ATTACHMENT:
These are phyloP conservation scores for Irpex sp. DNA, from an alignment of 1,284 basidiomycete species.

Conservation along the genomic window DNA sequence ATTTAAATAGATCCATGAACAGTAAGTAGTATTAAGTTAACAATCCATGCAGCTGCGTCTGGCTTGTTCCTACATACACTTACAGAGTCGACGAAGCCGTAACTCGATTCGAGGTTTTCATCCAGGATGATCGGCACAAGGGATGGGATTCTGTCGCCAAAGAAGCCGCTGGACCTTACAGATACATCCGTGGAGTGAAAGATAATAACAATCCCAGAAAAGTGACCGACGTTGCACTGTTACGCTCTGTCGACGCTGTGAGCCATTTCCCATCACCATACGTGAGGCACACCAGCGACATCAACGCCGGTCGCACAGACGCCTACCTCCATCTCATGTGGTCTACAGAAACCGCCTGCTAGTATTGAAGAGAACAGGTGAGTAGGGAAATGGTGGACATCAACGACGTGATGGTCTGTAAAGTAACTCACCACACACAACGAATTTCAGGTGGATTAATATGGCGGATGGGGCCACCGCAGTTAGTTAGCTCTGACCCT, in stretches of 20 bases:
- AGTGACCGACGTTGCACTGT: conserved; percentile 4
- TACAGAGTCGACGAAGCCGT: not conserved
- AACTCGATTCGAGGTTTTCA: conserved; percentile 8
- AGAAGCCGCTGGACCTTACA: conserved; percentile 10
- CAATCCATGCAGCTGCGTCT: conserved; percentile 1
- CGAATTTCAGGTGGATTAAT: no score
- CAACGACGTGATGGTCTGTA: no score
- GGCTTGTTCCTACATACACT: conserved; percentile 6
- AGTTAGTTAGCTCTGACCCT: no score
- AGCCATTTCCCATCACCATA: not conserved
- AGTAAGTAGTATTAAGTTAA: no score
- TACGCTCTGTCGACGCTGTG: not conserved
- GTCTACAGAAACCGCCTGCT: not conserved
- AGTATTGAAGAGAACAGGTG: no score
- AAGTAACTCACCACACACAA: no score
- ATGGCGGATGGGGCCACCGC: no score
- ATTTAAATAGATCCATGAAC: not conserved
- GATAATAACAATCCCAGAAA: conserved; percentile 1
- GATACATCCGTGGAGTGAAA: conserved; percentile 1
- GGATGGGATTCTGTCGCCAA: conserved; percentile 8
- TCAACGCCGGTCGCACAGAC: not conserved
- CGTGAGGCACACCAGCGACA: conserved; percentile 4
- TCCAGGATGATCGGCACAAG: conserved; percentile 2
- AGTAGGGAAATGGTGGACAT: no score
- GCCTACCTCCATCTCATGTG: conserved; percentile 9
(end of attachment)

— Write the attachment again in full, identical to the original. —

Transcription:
These are phyloP conservation scores for Irpex sp. DNA, from an alignment of 1,284 basidiomycete species.

Conservation along the genomic window DNA sequence ATTTAAATAGATCCATGAACAGTAAGTAGTATTAAGTTAACAATCCATGCAGCTGCGTCTGGCTTGTTCCTACATACACTTACAGAGTCGACGAAGCCGTAACTCGATTCGAGGTTTTCATCCAGGATGATCGGCACAAGGGATGGGATTCTGTCGCCAAAGAAGCCGCTGGACCTTACAGATACATCCGTGGAGTGAAAGATAATAACAATCCCAGAAAAGTGACCGACGTTGCACTGTTACGCTCTGTCGACGCTGTGAGCCATTTCCCATCACCATACGTGAGGCACACCAGCGACATCAACGCCGGTCGCACAGACGCCTACCTCCATCTCATGTGGTCTACAGAAACCGCCTGCTAGTATTGAAGAGAACAGGTGAGTAGGGAAATGGTGGACATCAACGACGTGATGGTCTGTAAAGTAACTCACCACACACAACGAATTTCAGGTGGATTAATATGGCGGATGGGGCCACCGCAGTTAGTTAGCTCTGACCCT, in stretches of 20 bases:
- AGTGACCGACGTTGCACTGT: conserved; percentile 4
- TACAGAGTCGACGAAGCCGT: not conserved
- AACTCGATTCGAGGTTTTCA: conserved; percentile 8
- AGAAGCCGCTGGACCTTACA: conserved; percentile 10
- CAATCCATGCAGCTGCGTCT: conserved; percentile 1
- CGAATTTCAGGTGGATTAAT: no score
- CAACGACGTGATGGTCTGTA: no score
- GGCTTGTTCCTACATACACT: conserved; percentile 6
- AGTTAGTTAGCTCTGACCCT: no score
- AGCCATTTCCCATCACCATA: not conserved
- AGTAAGTAGTATTAAGTTAA: no score
- TACGCTCTGTCGACGCTGTG: not conserved
- GTCTACAGAAACCGCCTGCT: not conserved
- AGTATTGAAGAGAACAGGTG: no score
- AAGTAACTCACCACACACAA: no score
- ATGGCGGATGGGGCCACCGC: no score
- ATTTAAATAGATCCATGAAC: not conserved
- GATAATAACAATCCCAGAAA: conserved; percentile 1
- GATACATCCGTGGAGTGAAA: conserved; percentile 1
- GGATGGGATTCTGTCGCCAA: conserved; percentile 8
- TCAACGCCGGTCGCACAGAC: not conserved
- CGTGAGGCACACCAGCGACA: conserved; percentile 4
- TCCAGGATGATCGGCACAAG: conserved; percentile 2
- AGTAGGGAAATGGTGGACAT: no score
- GCCTACCTCCATCTCATGTG: conserved; percentile 9